• Malone et a. 2016 Malone, S, Roe, M, Doran, DA, Gabbett, TJ and Collins, K (2016) High chronic training loads and exposure to bouts of maximal velocity running reduce injury risk in elite Gaelic football. Journal of Science and Medicine in Sport.
  • Taberner M, Allen T, Cohen DD. Progressing rehabilitation after injury: consider the ‘control-chaos continuum’. Br J Sports Med. 2019 Sep;53(18):1132-1136. doi: 10.1136/bjsports-2018-100157. Epub 2019 Feb 8. PMID: 30737202; PMCID: PMC6818668.
Five essential agility drills to improve lateral speed for athletes.CategoriesFooty Tips

Elevate Your Game: Power Tips for Aspiring AFL Footballers to Dodge Opponents

Aspiring AFL footballers, listen up! If you’re aiming to weave through your opponents with the grace of a gazelle, you’re in the right place. We’re about to dive into some game-changing advice that will not only help you dodge your opponents but also leave them in awe of your agility. With insights derived from the latest research, this post will serve as your roadmap to becoming a more elusive and effective player on the field. So, are you ready to take your AFL game up a notch? Let’s get the ball rolling!

Harnessing the Power of Small-Sided Games

First up, let’s talk about small-sided games. These aren’t just fun; they’re a goldmine for improving your agility. According to Young & Rogers (2014), small-sided games significantly boost your ability to make quicker decisions on the field. It’s not about how fast you move, but how quickly you decide to make that move. Imagine being able to out-think your opponent and be one step ahead, literally. That’s the edge small-sided games can give you, making them a crucial part of your training arsenal.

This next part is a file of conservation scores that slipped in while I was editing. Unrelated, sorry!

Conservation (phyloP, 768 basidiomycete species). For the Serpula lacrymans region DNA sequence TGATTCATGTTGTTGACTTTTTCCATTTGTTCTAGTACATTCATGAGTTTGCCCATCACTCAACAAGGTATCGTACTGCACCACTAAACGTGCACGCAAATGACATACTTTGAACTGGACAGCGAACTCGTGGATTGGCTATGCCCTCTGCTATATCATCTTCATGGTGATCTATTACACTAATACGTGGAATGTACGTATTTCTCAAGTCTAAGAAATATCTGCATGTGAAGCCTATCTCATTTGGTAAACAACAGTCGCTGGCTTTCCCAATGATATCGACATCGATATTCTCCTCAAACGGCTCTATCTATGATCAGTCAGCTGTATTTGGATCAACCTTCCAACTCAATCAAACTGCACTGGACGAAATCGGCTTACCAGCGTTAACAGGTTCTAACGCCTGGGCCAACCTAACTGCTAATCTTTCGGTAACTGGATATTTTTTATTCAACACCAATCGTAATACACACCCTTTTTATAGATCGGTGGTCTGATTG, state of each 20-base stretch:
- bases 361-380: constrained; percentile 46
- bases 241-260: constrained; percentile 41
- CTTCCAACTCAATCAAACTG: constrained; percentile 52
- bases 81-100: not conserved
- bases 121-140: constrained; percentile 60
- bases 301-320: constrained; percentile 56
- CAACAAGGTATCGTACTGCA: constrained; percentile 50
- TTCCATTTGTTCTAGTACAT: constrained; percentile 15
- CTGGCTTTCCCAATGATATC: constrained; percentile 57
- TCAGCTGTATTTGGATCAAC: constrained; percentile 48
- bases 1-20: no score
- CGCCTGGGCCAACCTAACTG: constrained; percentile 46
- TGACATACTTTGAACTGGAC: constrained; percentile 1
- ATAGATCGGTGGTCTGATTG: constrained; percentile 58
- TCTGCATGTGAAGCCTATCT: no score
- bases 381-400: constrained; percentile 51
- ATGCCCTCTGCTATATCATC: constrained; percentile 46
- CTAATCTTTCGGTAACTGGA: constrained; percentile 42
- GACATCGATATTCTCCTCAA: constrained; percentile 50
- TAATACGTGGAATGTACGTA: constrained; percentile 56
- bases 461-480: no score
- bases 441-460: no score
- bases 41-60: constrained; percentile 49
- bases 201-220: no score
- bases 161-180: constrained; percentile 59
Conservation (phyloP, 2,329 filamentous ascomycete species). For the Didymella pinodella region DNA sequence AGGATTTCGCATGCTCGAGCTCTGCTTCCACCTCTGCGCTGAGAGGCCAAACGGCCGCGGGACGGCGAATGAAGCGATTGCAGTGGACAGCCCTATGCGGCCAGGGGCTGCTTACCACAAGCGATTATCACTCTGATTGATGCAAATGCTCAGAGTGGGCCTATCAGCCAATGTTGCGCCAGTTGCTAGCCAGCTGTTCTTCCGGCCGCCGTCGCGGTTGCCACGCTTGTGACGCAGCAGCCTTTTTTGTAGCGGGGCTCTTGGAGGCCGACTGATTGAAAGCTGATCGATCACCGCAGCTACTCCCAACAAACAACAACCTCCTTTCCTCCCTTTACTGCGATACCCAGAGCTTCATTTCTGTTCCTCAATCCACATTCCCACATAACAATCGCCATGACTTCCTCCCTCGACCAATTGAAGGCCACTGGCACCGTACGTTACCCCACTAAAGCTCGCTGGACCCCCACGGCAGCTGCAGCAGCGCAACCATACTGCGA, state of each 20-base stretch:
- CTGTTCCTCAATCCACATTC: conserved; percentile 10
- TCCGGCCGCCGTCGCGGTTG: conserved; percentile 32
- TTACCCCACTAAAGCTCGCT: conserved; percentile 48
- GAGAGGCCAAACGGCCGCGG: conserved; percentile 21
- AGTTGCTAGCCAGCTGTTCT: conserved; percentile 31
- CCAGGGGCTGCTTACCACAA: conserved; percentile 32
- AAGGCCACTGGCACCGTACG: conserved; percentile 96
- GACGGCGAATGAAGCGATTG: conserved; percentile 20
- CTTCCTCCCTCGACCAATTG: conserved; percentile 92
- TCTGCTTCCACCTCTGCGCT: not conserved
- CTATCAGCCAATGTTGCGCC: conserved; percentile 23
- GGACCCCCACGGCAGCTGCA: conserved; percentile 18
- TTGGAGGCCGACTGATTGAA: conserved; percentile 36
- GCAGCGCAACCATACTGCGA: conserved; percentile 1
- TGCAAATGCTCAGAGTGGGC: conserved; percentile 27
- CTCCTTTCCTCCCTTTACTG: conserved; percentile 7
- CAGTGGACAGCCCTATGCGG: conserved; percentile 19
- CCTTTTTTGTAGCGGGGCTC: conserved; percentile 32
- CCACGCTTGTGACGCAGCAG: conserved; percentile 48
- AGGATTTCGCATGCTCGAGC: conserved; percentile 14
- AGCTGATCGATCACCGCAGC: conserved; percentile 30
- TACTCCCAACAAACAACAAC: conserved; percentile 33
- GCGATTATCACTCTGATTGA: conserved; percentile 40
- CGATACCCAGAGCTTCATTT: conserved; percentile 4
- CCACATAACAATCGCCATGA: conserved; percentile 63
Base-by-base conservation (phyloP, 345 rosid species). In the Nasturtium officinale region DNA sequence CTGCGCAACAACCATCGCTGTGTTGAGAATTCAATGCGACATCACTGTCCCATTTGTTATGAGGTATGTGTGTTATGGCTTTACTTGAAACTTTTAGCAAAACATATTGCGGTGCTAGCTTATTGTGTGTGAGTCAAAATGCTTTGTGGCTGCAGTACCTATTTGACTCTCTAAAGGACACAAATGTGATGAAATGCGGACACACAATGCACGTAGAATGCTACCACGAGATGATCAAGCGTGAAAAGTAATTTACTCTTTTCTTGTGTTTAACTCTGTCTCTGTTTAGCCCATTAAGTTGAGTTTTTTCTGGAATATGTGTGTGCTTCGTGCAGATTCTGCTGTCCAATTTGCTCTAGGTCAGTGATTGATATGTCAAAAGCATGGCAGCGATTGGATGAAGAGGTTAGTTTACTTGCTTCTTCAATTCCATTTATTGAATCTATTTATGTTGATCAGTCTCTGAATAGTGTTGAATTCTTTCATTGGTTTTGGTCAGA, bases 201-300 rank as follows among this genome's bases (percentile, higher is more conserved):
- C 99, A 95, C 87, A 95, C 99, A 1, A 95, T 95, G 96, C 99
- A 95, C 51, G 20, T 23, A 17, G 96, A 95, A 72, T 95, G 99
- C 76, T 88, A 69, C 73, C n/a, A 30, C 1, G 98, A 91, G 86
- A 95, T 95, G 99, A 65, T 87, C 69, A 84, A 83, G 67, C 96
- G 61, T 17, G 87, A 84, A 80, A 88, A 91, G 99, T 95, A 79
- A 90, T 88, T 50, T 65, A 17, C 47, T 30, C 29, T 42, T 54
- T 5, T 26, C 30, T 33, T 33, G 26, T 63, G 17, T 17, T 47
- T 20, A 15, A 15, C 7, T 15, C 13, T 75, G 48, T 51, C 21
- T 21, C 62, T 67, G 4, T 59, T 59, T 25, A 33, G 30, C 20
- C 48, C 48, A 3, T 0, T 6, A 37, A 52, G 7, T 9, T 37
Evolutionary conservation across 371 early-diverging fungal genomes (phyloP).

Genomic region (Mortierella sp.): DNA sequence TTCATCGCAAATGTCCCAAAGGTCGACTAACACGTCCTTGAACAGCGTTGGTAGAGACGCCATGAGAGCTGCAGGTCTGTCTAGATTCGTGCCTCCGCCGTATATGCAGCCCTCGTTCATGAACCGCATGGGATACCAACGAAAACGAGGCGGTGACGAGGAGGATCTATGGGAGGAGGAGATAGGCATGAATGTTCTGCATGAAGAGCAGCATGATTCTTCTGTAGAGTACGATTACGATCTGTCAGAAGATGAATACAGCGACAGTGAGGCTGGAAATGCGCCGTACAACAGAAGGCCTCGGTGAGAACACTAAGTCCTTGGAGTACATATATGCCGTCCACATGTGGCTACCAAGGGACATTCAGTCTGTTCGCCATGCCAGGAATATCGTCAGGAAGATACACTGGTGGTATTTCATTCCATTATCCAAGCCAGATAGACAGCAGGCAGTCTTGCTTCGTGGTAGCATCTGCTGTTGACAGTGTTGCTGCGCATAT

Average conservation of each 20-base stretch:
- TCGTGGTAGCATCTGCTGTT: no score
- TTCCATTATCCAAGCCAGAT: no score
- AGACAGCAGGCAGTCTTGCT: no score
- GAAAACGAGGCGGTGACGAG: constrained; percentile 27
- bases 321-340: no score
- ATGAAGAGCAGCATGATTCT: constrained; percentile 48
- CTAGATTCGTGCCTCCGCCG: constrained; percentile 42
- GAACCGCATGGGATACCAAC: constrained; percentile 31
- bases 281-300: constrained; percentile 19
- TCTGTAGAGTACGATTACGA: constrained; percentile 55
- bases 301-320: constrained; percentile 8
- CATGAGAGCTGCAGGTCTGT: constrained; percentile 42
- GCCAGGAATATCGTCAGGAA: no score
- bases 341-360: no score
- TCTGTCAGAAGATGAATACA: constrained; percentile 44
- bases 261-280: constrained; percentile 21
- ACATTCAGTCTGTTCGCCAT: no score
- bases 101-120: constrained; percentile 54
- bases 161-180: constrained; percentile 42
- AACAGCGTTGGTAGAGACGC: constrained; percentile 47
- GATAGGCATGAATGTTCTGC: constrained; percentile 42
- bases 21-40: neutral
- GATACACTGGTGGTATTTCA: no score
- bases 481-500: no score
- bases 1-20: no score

Rethinking Change-of-Direction Training

Change-of-direction training might seem like a no-brainer for agility, right? However, the same research by Young & Rogers (2014) suggests that its benefits might not be as pronounced as we thought, especially for developing the kind of reactive agility that makes a difference in real-game scenarios. This doesn’t mean you should ditch these drills entirely, but rather, integrate them with other training forms for a well-rounded agility workout.

AFL Draft Combine
AFL Draft Combine

The Neuromuscular Training Advantage

Zouhal et al. (2019) bring neuromuscular training into the spotlight, highlighting its significant impact on agility performance in elite soccer players. Given the similarities in agility demands between soccer and AFL, incorporating neuromuscular training into your routine could be a game-changer. This type of training focuses on improving your muscle response times and coordination, essential for executing quick turns and evasive maneuvers.

Sharpening Your Perceptual Skills

Perceptual skill, or the ability to quickly process and react to your surroundings, is another critical component of agility. Young & Willey (2010) emphasize the importance of integrating perceptual training into your agility drills. It’s not just about how fast you are but how fast you can perceive a gap or an opponent’s move and react accordingly. This skill can often be the difference between a successful evasion and a missed opportunity.

Speed, Agility, and Quickness (SAQ) Training